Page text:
Phonological Cues to Syntactic Structure in a Large-Scale Corpus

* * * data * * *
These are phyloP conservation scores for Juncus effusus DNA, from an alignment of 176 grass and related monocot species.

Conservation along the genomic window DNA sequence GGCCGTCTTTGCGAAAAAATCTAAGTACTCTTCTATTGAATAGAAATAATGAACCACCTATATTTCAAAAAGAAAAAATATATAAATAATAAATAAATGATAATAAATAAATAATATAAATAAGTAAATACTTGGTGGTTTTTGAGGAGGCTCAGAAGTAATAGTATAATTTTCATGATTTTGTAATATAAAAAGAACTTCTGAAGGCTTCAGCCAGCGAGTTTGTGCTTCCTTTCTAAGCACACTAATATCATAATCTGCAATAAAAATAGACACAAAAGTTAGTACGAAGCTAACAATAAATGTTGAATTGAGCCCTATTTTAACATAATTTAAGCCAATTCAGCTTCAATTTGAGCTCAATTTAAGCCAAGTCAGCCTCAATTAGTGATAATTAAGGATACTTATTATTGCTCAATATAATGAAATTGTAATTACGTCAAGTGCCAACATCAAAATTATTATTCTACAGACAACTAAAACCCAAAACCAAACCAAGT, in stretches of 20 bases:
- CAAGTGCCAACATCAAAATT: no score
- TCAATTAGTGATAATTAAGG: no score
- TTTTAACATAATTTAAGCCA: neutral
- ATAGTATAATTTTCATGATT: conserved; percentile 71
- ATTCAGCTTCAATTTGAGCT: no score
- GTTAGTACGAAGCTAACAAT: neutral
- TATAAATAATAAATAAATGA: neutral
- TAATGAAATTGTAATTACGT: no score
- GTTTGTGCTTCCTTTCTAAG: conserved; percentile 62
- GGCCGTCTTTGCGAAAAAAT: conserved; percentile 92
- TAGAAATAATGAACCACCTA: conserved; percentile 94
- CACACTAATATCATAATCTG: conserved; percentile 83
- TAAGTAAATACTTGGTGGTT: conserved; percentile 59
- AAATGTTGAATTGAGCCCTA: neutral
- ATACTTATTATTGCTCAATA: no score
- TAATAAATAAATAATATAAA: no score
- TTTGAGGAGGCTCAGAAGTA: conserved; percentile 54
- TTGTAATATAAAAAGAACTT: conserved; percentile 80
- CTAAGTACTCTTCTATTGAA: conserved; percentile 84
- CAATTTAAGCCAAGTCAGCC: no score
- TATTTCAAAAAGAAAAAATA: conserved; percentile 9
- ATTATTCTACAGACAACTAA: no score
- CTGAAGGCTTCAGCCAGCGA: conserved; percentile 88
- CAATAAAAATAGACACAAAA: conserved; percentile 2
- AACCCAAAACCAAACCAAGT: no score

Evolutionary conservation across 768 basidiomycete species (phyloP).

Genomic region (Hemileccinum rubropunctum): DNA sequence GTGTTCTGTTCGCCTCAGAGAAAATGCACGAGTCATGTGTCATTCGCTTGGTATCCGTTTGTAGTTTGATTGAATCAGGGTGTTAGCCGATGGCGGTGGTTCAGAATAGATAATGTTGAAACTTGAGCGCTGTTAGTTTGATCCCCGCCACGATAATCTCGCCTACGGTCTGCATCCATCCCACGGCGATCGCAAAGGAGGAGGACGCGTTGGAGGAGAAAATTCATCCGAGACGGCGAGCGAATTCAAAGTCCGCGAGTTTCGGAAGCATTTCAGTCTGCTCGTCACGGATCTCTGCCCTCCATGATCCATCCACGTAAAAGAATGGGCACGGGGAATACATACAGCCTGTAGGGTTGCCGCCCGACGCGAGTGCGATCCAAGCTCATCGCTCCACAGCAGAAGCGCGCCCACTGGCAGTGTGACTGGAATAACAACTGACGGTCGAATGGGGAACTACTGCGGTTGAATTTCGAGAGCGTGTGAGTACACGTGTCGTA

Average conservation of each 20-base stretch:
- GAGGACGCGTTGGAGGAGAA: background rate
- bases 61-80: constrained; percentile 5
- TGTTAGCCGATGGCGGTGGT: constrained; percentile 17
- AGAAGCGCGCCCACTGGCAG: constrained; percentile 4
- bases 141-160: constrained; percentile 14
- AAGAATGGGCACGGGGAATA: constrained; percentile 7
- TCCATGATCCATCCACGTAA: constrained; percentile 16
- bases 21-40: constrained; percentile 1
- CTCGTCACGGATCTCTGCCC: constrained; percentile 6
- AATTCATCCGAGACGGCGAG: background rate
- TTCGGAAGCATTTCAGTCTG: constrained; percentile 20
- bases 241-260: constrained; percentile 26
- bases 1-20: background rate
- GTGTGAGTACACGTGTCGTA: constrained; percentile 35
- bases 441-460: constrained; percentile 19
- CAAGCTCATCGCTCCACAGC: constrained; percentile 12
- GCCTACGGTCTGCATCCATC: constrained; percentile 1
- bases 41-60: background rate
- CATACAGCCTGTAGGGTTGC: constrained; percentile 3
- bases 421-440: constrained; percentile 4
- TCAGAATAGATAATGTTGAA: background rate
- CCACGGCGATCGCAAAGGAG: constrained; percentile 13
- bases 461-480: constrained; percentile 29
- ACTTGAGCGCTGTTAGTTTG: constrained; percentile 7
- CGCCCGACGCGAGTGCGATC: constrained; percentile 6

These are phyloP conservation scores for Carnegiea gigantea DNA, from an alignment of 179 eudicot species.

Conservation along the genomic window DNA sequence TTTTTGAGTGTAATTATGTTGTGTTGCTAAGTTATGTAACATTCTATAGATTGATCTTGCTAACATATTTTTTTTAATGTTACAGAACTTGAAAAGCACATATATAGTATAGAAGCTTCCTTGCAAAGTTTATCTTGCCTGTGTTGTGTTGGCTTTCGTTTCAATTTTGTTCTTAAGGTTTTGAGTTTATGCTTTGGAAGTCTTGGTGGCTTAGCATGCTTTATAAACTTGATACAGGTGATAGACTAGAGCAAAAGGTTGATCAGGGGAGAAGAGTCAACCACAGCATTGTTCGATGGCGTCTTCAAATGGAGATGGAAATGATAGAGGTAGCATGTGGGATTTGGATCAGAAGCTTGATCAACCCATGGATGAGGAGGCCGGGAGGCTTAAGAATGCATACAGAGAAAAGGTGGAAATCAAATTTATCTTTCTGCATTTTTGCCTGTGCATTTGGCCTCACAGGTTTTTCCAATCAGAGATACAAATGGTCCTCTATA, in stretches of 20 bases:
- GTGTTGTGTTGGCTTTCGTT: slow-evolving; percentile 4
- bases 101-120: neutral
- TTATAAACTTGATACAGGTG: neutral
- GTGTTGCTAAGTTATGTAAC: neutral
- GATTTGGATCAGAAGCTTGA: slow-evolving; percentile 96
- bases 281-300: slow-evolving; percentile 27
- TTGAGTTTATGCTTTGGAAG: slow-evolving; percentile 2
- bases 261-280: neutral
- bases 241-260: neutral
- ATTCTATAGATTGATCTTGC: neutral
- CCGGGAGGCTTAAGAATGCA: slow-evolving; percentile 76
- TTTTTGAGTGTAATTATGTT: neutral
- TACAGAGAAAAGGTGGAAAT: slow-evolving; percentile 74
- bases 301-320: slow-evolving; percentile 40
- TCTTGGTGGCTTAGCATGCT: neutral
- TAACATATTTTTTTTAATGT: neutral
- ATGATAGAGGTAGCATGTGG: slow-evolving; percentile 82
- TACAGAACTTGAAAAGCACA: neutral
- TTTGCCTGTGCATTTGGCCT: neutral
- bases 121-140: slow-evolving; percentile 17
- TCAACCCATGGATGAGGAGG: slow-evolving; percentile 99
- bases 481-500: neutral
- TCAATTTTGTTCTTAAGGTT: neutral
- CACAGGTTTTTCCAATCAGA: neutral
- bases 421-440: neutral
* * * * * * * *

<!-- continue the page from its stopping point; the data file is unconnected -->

AbstractThe Prosodic Bootstrapping Theory (PBT) states that prosodic and phonetic cues assist infant language learners to segment the speech stream into words and assemble those words into phrase structures. However, many of the studies demonstrating a link between prosody and syntax were conducted on small data sets and on a narrow range of syntactic structures. This work uses a state-of-the-art parser to syntactically annotate the BU Radio News Corpus of around 16,000 diverse sentences, which are prosodically tagged and annotated. A decision tree classifier was fit, using six prosodic features and achieving 87% accuracy at differentiating words internal to major syntactic phrases vs. words that mark phrase boundaries. However, the models tested are unable to differentiate between phrasal categories based on prosodic information alone. These results provide new evidence in support of the Prosodic Bootstrapping Theory, suggesting it is possible to identify phrasal boundaries based on prosodic information alone.

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